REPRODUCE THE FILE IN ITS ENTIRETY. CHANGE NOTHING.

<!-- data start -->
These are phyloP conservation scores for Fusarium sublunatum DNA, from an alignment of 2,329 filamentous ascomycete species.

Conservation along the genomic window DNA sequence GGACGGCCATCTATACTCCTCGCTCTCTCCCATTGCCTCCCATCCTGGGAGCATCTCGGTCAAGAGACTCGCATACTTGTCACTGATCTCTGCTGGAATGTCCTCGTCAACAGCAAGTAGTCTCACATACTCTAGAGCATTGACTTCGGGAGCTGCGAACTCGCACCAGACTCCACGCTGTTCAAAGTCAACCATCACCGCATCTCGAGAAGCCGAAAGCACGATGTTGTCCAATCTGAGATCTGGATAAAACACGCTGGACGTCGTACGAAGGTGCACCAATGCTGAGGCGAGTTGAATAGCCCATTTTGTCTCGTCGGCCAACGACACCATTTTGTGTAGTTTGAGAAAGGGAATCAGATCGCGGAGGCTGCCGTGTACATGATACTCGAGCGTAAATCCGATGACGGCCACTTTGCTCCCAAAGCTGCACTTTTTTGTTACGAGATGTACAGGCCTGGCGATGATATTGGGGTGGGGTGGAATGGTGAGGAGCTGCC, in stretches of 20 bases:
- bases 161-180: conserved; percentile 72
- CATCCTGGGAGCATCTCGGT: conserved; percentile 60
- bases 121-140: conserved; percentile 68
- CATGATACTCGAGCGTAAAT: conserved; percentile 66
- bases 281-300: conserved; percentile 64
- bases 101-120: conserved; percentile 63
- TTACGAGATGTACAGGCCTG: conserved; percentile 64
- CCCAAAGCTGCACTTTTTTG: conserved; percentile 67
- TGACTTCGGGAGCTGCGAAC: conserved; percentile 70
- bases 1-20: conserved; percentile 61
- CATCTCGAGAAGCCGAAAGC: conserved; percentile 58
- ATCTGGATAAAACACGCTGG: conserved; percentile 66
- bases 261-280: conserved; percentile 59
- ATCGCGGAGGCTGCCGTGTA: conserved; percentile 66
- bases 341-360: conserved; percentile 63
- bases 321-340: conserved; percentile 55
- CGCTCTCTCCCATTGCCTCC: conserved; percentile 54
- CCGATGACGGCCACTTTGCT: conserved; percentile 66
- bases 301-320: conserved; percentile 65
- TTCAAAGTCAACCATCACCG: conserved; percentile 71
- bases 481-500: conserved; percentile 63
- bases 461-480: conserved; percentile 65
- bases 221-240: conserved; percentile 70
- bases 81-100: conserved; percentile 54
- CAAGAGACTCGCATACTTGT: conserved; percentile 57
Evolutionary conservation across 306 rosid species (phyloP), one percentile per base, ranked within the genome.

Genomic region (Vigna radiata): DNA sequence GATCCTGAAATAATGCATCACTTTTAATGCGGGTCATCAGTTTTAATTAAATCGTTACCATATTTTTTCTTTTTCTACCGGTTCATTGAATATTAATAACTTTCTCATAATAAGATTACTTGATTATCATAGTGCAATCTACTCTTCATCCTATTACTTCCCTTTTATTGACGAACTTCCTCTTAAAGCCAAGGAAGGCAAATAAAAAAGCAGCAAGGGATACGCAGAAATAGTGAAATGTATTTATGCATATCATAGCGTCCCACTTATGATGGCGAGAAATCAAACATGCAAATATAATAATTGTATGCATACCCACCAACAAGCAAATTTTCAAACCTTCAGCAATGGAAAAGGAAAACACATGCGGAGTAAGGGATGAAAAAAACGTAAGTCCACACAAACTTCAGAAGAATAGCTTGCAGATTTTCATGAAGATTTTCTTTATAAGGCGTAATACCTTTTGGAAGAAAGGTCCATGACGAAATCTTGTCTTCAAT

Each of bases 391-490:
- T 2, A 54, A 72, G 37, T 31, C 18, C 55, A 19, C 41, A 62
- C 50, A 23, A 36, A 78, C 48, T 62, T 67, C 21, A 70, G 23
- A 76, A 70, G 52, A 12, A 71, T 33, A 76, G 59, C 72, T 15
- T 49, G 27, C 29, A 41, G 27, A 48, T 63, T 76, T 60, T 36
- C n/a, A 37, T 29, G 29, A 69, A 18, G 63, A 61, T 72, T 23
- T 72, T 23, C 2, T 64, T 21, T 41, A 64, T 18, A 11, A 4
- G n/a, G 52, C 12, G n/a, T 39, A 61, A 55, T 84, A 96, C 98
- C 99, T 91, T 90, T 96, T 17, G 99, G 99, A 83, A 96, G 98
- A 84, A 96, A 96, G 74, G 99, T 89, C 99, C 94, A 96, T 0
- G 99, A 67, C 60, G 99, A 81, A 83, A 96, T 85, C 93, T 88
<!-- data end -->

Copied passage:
These are phyloP conservation scores for Fusarium sublunatum DNA, from an alignment of 2,329 filamentous ascomycete species.

Conservation along the genomic window DNA sequence GGACGGCCATCTATACTCCTCGCTCTCTCCCATTGCCTCCCATCCTGGGAGCATCTCGGTCAAGAGACTCGCATACTTGTCACTGATCTCTGCTGGAATGTCCTCGTCAACAGCAAGTAGTCTCACATACTCTAGAGCATTGACTTCGGGAGCTGCGAACTCGCACCAGACTCCACGCTGTTCAAAGTCAACCATCACCGCATCTCGAGAAGCCGAAAGCACGATGTTGTCCAATCTGAGATCTGGATAAAACACGCTGGACGTCGTACGAAGGTGCACCAATGCTGAGGCGAGTTGAATAGCCCATTTTGTCTCGTCGGCCAACGACACCATTTTGTGTAGTTTGAGAAAGGGAATCAGATCGCGGAGGCTGCCGTGTACATGATACTCGAGCGTAAATCCGATGACGGCCACTTTGCTCCCAAAGCTGCACTTTTTTGTTACGAGATGTACAGGCCTGGCGATGATATTGGGGTGGGGTGGAATGGTGAGGAGCTGCC, in stretches of 20 bases:
- bases 161-180: conserved; percentile 72
- CATCCTGGGAGCATCTCGGT: conserved; percentile 60
- bases 121-140: conserved; percentile 68
- CATGATACTCGAGCGTAAAT: conserved; percentile 66
- bases 281-300: conserved; percentile 64
- bases 101-120: conserved; percentile 63
- TTACGAGATGTACAGGCCTG: conserved; percentile 64
- CCCAAAGCTGCACTTTTTTG: conserved; percentile 67
- TGACTTCGGGAGCTGCGAAC: conserved; percentile 70
- bases 1-20: conserved; percentile 61
- CATCTCGAGAAGCCGAAAGC: conserved; percentile 58
- ATCTGGATAAAACACGCTGG: conserved; percentile 66
- bases 261-280: conserved; percentile 59
- ATCGCGGAGGCTGCCGTGTA: conserved; percentile 66
- bases 341-360: conserved; percentile 63
- bases 321-340: conserved; percentile 55
- CGCTCTCTCCCATTGCCTCC: conserved; percentile 54
- CCGATGACGGCCACTTTGCT: conserved; percentile 66
- bases 301-320: conserved; percentile 65
- TTCAAAGTCAACCATCACCG: conserved; percentile 71
- bases 481-500: conserved; percentile 63
- bases 461-480: conserved; percentile 65
- bases 221-240: conserved; percentile 70
- bases 81-100: conserved; percentile 54
- CAAGAGACTCGCATACTTGT: conserved; percentile 57
Evolutionary conservation across 306 rosid species (phyloP), one percentile per base, ranked within the genome.

Genomic region (Vigna radiata): DNA sequence GATCCTGAAATAATGCATCACTTTTAATGCGGGTCATCAGTTTTAATTAAATCGTTACCATATTTTTTCTTTTTCTACCGGTTCATTGAATATTAATAACTTTCTCATAATAAGATTACTTGATTATCATAGTGCAATCTACTCTTCATCCTATTACTTCCCTTTTATTGACGAACTTCCTCTTAAAGCCAAGGAAGGCAAATAAAAAAGCAGCAAGGGATACGCAGAAATAGTGAAATGTATTTATGCATATCATAGCGTCCCACTTATGATGGCGAGAAATCAAACATGCAAATATAATAATTGTATGCATACCCACCAACAAGCAAATTTTCAAACCTTCAGCAATGGAAAAGGAAAACACATGCGGAGTAAGGGATGAAAAAAACGTAAGTCCACACAAACTTCAGAAGAATAGCTTGCAGATTTTCATGAAGATTTTCTTTATAAGGCGTAATACCTTTTGGAAGAAAGGTCCATGACGAAATCTTGTCTTCAAT

Each of bases 391-490:
- T 2, A 54, A 72, G 37, T 31, C 18, C 55, A 19, C 41, A 62
- C 50, A 23, A 36, A 78, C 48, T 62, T 67, C 21, A 70, G 23
- A 76, A 70, G 52, A 12, A 71, T 33, A 76, G 59, C 72, T 15
- T 49, G 27, C 29, A 41, G 27, A 48, T 63, T 76, T 60, T 36
- C n/a, A 37, T 29, G 29, A 69, A 18, G 63, A 61, T 72, T 23
- T 72, T 23, C 2, T 64, T 21, T 41, A 64, T 18, A 11, A 4
- G n/a, G 52, C 12, G n/a, T 39, A 61, A 55, T 84, A 96, C 98
- C 99, T 91, T 90, T 96, T 17, G 99, G 99, A 83, A 96, G 98
- A 84, A 96, A 96, G 74, G 99, T 89, C 99, C 94, A 96, T 0
- G 99, A 67, C 60, G 99, A 81, A 83, A 96, T 85, C 93, T 88